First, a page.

2 minutes with… Sarah McIntyrePublished 19/10/2022
Sarah McIntyre is a master of bringing stories to life on the page and we are so excited for her to join us at this year’s ProperBook: Words and Pictures event at the Dublin Book Festival 2022. McIntyre is an award-winning writer and illustrator of comics and children’s books and is currently a Patron of Reading and Illustration at a primary school in Essex. At the event, Sarah will be discussing how to create comic books and graphic novels with other writers, but first here are three tips from the professional artist to help get you started…
“Make books!” It’s one thing to write a story or draw a picture, but a whole different thing to create a book from scratch. Putting together a book from idea to artwork to printing, even to selling or swapping, is great practice on learning how things like covers, endpapers, continuity and page counts work. It also teaches you to finish a project… I always say that the difference between a wanna-be-author and an author is that a wanna-be has lots of ideas and has started books, but an author has actually finished one. Which leads me immediately to my second tip, which can make this much more achievable….
“Make short books!” A book doesn’t have to be long, it can be as short as a single piece of folded paper. Sometimes making a very small book can be less intimidating, even something that can fit in the palm of your hand. You can learn a lot by making a book with 8 pages, it gives you a front cover, a back cover, and three double-page spreads to fill. I’ve seen illustration students set themselves a goal of making an entire graphic novel, possibly with several hundred pages, and by the time they get halfway through, their style has already changed, they’re better at drawing, and they hate the beginning of the book.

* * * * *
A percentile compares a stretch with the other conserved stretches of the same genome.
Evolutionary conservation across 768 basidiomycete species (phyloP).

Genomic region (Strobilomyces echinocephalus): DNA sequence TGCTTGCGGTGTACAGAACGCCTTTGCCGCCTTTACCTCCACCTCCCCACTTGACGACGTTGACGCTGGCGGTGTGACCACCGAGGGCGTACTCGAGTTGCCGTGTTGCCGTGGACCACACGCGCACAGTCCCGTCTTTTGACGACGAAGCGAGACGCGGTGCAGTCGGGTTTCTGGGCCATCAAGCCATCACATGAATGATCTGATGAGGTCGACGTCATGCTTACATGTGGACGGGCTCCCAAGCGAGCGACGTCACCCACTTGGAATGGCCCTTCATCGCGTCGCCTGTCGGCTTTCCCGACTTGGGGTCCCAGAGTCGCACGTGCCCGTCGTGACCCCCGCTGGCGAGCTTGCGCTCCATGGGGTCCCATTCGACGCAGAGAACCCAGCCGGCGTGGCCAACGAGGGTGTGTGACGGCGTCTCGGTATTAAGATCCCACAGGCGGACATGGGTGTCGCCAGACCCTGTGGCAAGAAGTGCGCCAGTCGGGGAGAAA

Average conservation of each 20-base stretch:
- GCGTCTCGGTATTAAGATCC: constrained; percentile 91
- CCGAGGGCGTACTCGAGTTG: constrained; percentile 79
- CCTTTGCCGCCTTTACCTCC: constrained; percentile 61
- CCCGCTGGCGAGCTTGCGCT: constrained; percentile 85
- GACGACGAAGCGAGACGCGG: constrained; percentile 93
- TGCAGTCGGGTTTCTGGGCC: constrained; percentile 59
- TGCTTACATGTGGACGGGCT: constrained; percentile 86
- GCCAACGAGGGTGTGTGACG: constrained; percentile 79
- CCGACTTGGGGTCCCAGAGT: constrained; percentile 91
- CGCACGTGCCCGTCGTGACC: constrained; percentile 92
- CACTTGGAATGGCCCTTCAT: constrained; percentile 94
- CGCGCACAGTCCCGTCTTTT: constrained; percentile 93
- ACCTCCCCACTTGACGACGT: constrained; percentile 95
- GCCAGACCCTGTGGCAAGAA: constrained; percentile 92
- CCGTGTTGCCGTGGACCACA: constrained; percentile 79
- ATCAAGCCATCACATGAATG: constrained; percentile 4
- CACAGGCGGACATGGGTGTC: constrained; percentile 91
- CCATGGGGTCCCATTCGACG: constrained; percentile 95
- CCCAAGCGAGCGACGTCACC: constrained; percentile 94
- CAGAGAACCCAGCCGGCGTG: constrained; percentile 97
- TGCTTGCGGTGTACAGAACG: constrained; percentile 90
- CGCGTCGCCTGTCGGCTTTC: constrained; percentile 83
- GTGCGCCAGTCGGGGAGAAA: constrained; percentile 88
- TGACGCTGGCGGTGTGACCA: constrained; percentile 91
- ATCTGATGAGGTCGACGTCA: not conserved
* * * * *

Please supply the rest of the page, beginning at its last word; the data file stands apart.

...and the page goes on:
“Make bad books!” Setting out to make The One Book that’s going to jump-start a picture book career is too much for most people. You need practice. Often beginners who want to make picture books get obsessive over that first book; it starts to look too tight and claustrophobic, and they get so precious with it that they worry about making changes. All the humour gets beaten out of it and it becomes drudgery. Learn how to fight this by making books you don’t care about, ridiculous books, books that make you laugh because they’re so stupid. Maybe set a goal for yourself to draw a book in 20 minutes on folded printer paper, with a big fat Sharpie pen. Or draw it with your left hand. Make a book intentionally as bad as you possibly can. Often you’ll surprise yourself, how fun ideas come out of this, or new ways of drawing that you might never have imagined if you were trying hard. Do it with a friend in the pub, or at the kitchen table with kids, then you can have a laugh together.”
Sarah McIntyre will be joining Sarah Webb, Alan Nolan, Aoife Murray and several other writers and authors for this year’s ProperBook: Words and Pictures event on Saturday 12th November at dlr LexIcon Studio in Dún Laoghaire at 11am.